First-order logic
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First-order logic—also known as predicate logic, quantificational logic, and first-order predicate calculus—is a collection of formal systems used in mathematics, philosophy, linguistics, and computer science. First-order logic uses quantified variables over non-logical objects and allows the use of sentences that contain variables, so that rather than propositions such as Socrates is a man one can have expressions in the form "there exists x such that x is Socrates and x is a man" and there exists is a quantifier while x is a variable.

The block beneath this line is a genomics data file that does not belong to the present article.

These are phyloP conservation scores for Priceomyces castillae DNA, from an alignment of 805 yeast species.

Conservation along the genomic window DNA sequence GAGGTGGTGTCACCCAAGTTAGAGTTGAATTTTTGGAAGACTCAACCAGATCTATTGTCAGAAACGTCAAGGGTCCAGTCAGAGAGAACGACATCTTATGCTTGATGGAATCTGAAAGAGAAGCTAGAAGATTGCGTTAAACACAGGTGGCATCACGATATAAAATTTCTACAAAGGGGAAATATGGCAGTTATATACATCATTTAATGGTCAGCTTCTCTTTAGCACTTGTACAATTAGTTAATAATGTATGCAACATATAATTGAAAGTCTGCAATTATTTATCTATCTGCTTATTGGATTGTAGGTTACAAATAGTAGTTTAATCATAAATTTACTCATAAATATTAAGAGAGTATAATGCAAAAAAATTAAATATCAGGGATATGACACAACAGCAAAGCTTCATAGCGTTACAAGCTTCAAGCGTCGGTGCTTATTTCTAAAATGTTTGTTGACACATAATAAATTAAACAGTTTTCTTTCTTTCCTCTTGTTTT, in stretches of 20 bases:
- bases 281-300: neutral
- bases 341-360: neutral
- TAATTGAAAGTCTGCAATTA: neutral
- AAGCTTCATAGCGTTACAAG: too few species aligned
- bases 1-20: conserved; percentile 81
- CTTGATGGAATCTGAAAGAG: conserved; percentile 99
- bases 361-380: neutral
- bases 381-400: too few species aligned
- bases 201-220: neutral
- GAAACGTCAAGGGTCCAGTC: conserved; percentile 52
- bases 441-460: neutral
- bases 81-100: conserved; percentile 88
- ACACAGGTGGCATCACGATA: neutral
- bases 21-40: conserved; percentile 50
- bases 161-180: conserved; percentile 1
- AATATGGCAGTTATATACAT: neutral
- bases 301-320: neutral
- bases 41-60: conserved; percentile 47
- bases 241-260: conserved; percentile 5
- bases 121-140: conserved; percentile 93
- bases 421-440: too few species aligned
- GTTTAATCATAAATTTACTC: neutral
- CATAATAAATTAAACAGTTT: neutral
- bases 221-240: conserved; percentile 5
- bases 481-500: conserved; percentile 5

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See also
- ACL2 — A Computational Logic for Applicative Common Lisp.
- Equiconsistency
- Extension by definitions
- Herbrandization
- Higher-order logic
- List of logic symbols
- Löwenheim number
- Nonfirstorderizability
- Prenex normal form
- Relational algebra
- Relational model
- Second-order logic
- Skolem normal form
- Tarski's World
- Truth table
- Type (model theory)
- Prolog
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